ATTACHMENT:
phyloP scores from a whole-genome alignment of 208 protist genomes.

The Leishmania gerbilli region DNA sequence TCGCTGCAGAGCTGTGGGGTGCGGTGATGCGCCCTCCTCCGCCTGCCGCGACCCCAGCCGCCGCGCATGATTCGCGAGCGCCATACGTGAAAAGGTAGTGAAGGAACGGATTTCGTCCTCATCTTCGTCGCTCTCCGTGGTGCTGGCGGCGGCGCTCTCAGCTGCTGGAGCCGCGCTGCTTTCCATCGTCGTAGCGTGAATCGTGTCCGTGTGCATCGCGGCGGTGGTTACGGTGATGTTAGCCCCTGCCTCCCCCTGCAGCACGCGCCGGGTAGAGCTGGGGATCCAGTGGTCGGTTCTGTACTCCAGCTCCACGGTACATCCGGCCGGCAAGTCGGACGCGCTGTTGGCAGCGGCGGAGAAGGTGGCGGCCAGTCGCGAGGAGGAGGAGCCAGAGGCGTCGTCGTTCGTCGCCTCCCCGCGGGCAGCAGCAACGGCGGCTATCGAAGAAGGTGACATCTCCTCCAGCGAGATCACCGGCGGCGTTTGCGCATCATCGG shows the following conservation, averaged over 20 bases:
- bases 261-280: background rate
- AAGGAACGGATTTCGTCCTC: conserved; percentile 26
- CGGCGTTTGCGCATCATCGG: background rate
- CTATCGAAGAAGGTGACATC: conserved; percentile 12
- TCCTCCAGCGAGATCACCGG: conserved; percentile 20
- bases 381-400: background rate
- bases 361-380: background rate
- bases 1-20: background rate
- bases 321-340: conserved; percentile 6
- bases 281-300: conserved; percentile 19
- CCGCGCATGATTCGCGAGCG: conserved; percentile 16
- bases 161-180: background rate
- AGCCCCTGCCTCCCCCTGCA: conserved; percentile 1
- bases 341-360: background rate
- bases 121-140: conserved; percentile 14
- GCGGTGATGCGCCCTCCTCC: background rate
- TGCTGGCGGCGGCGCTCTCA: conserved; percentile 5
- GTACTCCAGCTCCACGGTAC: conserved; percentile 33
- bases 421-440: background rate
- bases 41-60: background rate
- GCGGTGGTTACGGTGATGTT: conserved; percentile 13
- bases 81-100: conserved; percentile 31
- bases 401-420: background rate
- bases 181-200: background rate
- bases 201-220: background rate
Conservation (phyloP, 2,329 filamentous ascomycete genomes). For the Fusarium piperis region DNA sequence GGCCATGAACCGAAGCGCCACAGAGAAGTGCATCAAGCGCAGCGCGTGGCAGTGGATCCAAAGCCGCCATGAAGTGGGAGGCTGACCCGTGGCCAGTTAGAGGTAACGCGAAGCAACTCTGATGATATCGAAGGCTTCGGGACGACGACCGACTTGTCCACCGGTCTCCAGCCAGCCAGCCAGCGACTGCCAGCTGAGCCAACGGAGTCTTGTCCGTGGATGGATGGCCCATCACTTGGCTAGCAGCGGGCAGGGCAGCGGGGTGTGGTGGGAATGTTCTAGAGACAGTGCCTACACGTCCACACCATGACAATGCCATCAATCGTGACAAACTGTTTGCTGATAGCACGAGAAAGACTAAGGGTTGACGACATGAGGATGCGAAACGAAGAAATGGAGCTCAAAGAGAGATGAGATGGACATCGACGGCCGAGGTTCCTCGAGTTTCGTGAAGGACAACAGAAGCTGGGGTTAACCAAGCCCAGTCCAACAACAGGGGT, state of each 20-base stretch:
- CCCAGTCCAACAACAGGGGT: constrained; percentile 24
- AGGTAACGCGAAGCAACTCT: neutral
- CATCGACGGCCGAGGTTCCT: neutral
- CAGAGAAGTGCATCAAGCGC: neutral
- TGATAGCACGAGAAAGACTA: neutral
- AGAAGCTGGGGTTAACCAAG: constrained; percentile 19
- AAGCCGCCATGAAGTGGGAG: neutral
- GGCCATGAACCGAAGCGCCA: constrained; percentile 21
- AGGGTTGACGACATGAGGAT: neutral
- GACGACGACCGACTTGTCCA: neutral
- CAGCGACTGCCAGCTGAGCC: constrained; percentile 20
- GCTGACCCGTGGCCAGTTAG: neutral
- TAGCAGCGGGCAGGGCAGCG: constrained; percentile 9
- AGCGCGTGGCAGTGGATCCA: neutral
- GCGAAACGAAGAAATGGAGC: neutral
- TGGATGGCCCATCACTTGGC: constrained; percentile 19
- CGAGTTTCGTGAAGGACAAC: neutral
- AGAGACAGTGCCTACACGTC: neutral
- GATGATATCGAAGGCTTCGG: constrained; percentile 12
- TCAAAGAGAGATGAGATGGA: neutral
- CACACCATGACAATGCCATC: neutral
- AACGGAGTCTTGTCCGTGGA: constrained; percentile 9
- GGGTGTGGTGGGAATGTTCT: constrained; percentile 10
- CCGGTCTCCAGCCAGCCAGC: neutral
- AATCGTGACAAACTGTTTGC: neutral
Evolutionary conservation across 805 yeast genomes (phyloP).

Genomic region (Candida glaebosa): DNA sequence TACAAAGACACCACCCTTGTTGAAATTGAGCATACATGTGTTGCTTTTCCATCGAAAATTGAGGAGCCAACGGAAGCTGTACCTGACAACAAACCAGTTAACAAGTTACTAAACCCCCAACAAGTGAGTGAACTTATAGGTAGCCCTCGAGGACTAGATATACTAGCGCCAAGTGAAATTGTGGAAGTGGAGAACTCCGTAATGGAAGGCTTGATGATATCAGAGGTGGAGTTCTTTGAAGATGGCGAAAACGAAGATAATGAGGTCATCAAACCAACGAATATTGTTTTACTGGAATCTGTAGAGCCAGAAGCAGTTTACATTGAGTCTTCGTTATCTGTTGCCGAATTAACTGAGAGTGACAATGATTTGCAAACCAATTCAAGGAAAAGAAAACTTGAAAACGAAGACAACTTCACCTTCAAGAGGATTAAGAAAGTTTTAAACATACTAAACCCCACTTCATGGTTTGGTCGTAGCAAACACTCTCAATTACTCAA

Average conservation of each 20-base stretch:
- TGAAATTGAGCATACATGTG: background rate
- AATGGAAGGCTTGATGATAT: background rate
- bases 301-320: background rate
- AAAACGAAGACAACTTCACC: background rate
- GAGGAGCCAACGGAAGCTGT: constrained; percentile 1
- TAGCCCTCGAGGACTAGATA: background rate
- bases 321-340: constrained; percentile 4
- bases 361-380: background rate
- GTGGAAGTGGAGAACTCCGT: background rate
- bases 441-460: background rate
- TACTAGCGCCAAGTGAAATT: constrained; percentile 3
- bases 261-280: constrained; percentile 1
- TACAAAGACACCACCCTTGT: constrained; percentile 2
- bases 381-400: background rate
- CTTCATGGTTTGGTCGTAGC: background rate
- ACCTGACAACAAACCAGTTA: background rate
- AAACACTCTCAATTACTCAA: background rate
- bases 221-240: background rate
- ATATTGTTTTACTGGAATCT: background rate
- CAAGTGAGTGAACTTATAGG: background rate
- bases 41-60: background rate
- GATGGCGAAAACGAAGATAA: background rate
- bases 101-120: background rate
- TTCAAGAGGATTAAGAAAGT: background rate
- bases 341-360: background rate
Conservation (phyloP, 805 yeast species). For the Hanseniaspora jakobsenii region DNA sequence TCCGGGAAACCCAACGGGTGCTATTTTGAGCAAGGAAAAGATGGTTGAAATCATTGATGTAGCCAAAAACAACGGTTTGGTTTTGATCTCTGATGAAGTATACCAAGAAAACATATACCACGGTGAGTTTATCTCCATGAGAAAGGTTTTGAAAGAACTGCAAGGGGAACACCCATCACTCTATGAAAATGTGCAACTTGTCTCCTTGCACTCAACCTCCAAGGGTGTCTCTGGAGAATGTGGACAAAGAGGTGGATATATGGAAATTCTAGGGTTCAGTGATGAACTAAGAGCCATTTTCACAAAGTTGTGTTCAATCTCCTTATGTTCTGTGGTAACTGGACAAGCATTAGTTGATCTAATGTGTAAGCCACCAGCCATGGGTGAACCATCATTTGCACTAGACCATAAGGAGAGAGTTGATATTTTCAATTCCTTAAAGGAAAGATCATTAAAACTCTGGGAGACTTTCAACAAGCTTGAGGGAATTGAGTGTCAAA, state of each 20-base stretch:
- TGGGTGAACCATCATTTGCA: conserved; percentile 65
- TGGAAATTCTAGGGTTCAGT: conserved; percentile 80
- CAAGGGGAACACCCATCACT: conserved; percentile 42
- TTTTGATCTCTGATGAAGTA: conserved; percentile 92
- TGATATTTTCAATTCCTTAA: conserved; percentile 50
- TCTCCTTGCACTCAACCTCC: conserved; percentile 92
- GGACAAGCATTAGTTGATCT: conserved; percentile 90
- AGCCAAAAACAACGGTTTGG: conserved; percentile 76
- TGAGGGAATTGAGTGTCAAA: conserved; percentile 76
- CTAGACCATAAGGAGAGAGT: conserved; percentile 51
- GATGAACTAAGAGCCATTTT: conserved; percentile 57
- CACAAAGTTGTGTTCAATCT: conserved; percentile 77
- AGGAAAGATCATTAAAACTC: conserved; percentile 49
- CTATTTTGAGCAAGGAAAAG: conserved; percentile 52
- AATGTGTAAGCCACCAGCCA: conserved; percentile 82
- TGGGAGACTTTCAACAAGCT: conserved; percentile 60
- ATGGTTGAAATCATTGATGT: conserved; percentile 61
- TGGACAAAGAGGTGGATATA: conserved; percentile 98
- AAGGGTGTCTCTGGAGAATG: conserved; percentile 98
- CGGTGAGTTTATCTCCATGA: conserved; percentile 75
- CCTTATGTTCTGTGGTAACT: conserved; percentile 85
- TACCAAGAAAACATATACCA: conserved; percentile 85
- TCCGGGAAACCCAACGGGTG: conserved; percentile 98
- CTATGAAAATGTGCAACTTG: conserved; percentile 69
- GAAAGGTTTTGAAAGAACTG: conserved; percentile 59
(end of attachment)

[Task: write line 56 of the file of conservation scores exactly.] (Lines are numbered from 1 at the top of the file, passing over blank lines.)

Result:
Average conservation of each 20-base stretch: